Edited by BMAC615

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8 minutes ago, BMAC615 said:

I think what I’d like to get a better understanding of is the philosophy that downsizing and increasing wing loading beyond 1:1 is necessary or inevitable

I'm not convinced this philosophy is actually prevalent. I haven't see people being told they need to downsize. Not here and not at any DZ. There are practical drawbacks to limiting yourself to 1.0 psf, but I haven't seen anyone criticized for accepting those.

 

15 minutes ago, BMAC615 said:

I recognize having fun under canopy is part of the skydive, but, why do we have a culture of being able to rapidly downsize in order to land progressively smaller canopies?

Did you type that wrong or are you now taking the position that we should not be allowed to downsize "rapidly", whatever you mean by that?

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1 minute ago, nwt said:

I'm not convinced this philosophy is actually prevalent. I haven't see people being told they need to downsize. Not here and not at any DZ. There are practical drawbacks to limiting yourself to 1.0 psf, but I haven't seen anyone criticized for accepting those.

 

Did you type that wrong or are you now taking the position that we should not be allowed to downsize "rapidly", whatever you mean by that?

Rapidly as in moving beyond 1:1 WL within the first 20 jumps and beyond 1:2 before 50 jumps.

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Just now, BMAC615 said:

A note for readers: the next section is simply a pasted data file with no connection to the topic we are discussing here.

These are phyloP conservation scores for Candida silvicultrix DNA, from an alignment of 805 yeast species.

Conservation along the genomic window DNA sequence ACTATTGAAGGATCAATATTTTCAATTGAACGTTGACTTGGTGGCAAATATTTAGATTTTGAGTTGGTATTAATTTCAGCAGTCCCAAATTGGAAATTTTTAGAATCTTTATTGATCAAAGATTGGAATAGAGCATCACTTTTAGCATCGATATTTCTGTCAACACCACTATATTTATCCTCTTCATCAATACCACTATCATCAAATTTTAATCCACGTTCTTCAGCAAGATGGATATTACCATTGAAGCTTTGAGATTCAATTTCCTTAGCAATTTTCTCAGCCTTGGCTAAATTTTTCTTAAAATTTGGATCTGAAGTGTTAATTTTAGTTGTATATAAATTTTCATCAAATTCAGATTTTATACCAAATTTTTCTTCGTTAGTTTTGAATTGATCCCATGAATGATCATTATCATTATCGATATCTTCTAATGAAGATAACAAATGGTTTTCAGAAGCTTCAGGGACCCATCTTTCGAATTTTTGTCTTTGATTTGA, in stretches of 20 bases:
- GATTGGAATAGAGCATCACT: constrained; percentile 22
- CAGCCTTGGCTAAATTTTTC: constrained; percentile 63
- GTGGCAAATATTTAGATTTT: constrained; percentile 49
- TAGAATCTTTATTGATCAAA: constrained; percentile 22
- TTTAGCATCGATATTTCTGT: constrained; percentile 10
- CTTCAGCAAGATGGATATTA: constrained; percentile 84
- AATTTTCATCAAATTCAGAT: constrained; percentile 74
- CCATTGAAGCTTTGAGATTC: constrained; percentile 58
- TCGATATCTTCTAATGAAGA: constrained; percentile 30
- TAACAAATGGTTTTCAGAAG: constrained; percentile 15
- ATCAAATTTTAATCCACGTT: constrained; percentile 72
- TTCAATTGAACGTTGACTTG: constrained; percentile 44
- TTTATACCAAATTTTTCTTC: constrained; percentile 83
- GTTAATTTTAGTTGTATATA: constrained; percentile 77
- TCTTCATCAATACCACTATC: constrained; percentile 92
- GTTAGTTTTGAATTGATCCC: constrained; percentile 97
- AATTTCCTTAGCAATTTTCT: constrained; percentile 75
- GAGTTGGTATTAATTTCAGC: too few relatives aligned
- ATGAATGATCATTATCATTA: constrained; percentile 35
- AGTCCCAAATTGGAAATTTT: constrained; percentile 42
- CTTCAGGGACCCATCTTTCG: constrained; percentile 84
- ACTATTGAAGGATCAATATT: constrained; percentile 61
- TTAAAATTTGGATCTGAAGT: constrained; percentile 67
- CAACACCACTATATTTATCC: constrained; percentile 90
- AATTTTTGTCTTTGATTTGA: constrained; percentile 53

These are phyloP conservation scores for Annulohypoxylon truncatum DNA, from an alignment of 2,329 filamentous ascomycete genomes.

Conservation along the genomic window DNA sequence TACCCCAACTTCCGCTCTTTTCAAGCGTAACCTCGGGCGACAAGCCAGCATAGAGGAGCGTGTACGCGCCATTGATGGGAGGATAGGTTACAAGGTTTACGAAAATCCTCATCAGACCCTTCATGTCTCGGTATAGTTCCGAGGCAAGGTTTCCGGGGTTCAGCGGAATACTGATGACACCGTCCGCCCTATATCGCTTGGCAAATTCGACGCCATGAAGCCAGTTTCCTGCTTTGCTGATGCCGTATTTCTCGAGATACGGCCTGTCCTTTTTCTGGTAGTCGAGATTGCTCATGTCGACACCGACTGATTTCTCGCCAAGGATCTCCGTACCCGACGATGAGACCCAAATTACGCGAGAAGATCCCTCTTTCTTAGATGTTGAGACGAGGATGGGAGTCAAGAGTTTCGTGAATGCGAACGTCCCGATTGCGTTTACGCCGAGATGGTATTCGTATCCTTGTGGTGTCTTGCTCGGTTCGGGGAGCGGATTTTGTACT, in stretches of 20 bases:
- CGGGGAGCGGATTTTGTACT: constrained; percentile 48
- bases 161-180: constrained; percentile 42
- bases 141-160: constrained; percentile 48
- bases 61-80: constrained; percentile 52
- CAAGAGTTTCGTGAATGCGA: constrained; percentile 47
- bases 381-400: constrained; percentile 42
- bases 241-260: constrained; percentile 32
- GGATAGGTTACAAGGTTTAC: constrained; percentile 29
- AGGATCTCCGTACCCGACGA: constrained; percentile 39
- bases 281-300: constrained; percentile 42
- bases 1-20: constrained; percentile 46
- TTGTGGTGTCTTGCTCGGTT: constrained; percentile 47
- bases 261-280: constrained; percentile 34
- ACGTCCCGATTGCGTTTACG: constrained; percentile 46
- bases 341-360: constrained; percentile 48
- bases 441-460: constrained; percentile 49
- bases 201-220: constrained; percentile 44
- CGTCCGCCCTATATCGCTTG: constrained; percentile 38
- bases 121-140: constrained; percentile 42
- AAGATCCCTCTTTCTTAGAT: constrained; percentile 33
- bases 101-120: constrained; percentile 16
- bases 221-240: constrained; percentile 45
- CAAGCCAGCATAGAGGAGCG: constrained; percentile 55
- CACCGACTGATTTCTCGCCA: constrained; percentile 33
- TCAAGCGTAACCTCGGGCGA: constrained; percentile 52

Rapidly as in moving beyond 1:1 WL within the first 20 jumps and beyond 1:2 before 50 jumps.

Could we dispense with the ratio nonsense and express wingloading as pounds per square foot? I don't understand what you mean by 1:2 before 50 jumps.

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(edited)
3 minutes ago, nwt said:

Could we dispense with the ratio nonsense and express wingloading as pounds per square foot? I don't understand what you mean by 1:2 before 50 jumps.

1:1 & 1:2 is how a ratio is expressed in mathematical terms. 1:1 is the way we say 1lb per sq ft. Sorry, I mistyped, and meant 1.2:1

Edited by BMAC615

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1 minute ago, BMAC615 said:

1:1 & 1:2 is how a ratio is expressed in mathematical terms. 1:1 is the way we say 1lb per sq ft. Sorry, I mistyped, and meant 1.2:1

Canopy loading isn't a ratio any more than your car's speed is. Sammy Hagar isn't complaining about driving 55:1, he's complaining about driving 55 miles per hour. Sorry, but this has always irked me. The only effect of using this prevalent but incorrect notation is to cloud the conversation with additional numbers and additional words that sound like numbers that have no meaning and provide no clarity.

"one point two pounds per square foot"

vs.

"one point two to one"

Sorry, was that 1.221?

Anyway... You're arguing something should not be widely accepted that I'm not convinced actually is widely accepted. You opened the thread with a screenshot of someone's planned progression not being accepted, as if it supported your point.

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12 minutes ago, BMAC615 said: